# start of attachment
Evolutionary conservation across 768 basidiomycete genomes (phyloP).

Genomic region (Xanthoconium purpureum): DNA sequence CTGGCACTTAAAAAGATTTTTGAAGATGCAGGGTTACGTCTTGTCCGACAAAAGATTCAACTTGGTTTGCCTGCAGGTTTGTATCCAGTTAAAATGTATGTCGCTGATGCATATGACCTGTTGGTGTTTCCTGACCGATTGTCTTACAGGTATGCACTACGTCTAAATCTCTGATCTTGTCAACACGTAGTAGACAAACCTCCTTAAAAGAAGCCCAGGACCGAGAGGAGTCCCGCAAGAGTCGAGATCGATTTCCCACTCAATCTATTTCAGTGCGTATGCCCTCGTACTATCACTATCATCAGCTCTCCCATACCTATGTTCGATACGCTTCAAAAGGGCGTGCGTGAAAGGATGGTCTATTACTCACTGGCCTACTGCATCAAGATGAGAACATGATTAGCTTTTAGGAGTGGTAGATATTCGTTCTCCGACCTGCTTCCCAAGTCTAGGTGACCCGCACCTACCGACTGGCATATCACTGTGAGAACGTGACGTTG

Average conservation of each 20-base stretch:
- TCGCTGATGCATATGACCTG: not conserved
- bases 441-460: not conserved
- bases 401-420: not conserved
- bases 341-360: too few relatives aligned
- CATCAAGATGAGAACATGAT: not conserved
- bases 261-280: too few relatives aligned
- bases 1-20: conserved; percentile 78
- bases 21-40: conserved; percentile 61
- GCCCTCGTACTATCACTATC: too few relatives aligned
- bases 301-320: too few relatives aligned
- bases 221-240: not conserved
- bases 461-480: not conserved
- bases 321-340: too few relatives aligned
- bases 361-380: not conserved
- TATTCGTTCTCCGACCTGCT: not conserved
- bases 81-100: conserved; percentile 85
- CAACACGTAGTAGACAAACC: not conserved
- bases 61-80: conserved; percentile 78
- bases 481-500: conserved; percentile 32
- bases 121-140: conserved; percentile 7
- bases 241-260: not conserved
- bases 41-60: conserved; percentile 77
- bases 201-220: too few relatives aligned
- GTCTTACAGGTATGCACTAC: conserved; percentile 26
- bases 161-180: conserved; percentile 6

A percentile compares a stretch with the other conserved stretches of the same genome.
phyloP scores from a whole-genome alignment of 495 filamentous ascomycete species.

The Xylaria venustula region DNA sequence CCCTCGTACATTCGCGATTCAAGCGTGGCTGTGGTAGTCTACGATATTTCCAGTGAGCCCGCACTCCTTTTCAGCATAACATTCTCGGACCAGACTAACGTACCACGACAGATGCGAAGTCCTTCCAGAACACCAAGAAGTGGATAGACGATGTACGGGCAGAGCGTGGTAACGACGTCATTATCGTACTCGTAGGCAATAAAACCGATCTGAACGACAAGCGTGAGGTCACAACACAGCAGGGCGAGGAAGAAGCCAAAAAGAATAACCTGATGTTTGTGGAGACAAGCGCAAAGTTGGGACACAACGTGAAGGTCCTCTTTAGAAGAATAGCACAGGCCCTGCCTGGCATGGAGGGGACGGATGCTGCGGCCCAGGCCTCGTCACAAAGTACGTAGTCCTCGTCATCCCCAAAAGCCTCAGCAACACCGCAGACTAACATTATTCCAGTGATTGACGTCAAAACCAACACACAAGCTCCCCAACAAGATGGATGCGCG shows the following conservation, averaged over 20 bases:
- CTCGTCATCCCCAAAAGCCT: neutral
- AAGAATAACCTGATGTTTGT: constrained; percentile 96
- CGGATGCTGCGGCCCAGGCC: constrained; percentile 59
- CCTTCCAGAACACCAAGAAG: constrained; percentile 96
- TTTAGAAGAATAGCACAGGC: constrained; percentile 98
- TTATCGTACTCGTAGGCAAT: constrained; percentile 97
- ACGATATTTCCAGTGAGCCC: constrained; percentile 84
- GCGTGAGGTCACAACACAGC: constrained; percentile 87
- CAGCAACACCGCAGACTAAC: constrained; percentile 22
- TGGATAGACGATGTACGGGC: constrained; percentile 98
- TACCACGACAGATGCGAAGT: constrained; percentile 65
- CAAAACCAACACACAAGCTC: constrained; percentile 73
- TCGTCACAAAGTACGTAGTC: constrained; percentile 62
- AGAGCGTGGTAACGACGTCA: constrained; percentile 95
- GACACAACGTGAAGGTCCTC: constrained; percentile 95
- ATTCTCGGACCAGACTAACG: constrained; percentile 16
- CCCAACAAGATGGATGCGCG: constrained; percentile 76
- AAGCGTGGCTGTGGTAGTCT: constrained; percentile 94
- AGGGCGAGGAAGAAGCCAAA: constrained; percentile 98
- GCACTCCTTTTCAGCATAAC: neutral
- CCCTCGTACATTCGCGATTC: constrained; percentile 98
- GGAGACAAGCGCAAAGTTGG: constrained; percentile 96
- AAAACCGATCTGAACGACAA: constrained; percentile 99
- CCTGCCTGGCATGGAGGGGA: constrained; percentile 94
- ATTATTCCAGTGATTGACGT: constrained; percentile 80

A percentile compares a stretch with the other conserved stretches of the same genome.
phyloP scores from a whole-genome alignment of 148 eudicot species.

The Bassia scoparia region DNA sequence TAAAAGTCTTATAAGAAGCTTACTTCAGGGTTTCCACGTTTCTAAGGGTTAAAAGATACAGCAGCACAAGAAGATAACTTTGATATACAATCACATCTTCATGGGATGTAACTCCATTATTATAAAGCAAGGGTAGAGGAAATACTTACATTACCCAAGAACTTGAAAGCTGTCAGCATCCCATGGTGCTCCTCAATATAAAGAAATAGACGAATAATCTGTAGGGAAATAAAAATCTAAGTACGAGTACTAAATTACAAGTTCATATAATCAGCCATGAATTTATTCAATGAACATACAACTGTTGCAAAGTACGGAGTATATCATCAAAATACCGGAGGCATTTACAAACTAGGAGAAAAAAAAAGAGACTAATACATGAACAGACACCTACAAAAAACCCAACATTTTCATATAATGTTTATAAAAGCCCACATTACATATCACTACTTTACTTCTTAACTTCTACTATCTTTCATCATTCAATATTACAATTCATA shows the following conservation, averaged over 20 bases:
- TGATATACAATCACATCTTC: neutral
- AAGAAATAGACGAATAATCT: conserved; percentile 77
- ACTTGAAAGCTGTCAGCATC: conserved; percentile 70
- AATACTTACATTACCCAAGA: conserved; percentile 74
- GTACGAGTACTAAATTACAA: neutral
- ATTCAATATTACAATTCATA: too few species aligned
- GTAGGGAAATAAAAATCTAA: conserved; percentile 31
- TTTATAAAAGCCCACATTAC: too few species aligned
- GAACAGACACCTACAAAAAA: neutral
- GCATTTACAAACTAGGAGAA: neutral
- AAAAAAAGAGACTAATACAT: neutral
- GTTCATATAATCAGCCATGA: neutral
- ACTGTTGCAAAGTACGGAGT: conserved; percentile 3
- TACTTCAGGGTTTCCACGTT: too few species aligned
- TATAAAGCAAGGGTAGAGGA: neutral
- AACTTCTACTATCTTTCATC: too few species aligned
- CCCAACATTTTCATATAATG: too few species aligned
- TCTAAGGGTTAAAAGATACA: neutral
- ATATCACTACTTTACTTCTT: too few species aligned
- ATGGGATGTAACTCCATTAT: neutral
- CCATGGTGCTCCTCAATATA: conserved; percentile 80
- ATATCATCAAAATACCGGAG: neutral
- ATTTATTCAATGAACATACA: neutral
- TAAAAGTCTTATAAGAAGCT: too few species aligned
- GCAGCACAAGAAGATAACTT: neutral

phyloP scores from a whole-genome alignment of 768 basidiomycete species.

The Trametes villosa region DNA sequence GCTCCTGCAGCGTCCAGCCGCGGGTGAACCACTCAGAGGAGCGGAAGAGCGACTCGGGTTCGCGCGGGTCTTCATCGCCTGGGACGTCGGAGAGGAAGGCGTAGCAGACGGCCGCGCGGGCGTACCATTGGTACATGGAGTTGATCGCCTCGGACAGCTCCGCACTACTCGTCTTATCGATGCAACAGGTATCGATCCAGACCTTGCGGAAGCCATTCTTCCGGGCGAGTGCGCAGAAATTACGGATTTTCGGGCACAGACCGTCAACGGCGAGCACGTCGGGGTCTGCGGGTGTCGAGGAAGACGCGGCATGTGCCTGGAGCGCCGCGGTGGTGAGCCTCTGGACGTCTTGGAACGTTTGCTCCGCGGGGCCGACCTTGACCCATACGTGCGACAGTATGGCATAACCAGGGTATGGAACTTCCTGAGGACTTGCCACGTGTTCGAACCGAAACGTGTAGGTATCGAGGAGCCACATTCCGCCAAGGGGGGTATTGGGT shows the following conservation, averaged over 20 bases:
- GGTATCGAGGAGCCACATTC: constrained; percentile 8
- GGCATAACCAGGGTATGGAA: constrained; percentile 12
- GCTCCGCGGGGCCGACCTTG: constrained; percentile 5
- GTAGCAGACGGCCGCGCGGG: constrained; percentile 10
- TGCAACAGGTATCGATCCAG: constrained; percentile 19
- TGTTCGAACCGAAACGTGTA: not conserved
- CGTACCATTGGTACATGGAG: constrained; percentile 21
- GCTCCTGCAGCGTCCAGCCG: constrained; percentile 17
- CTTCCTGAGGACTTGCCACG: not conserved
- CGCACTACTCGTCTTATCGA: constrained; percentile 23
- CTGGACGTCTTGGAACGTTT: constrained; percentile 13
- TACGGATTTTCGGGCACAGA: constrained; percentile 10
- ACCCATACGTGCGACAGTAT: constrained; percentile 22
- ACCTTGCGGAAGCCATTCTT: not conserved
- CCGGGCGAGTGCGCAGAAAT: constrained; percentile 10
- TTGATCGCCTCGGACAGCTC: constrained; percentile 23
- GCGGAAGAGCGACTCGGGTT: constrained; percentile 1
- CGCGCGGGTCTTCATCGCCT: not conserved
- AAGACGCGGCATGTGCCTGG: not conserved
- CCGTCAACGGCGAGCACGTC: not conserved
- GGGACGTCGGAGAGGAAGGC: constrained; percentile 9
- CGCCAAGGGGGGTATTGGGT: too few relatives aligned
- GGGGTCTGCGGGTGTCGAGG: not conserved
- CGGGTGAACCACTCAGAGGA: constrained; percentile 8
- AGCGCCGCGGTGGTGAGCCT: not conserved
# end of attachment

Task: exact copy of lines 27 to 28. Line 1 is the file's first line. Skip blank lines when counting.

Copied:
- GTCTTACAGGTATGCACTAC: conserved; percentile 26
- bases 161-180: conserved; percentile 6